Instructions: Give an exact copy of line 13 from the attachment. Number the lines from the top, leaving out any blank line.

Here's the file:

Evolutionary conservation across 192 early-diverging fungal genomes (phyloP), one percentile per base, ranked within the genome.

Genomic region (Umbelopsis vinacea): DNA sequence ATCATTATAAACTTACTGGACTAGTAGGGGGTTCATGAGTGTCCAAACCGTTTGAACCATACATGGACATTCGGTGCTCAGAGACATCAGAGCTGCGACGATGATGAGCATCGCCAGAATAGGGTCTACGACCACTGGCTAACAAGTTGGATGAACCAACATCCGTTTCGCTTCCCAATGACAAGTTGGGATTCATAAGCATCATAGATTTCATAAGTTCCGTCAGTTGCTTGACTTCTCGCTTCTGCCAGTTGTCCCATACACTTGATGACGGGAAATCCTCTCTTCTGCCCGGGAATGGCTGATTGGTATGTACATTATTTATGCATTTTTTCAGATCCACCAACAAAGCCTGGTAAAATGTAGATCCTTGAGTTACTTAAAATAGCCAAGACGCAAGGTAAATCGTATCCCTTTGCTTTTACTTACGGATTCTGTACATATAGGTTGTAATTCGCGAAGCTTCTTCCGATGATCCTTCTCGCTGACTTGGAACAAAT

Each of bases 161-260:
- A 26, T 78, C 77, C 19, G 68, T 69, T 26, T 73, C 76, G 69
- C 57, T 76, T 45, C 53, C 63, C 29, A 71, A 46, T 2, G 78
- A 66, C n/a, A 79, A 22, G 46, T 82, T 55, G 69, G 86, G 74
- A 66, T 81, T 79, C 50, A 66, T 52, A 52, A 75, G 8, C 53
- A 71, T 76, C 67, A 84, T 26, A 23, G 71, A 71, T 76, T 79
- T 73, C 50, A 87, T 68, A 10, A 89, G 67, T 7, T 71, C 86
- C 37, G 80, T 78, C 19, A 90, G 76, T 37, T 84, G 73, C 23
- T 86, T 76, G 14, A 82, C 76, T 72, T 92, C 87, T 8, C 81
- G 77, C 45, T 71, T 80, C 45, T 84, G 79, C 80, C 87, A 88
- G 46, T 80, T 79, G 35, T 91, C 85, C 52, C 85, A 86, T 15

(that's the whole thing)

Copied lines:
- G 46, T 80, T 79, G 35, T 91, C 85, C 52, C 85, A 86, T 15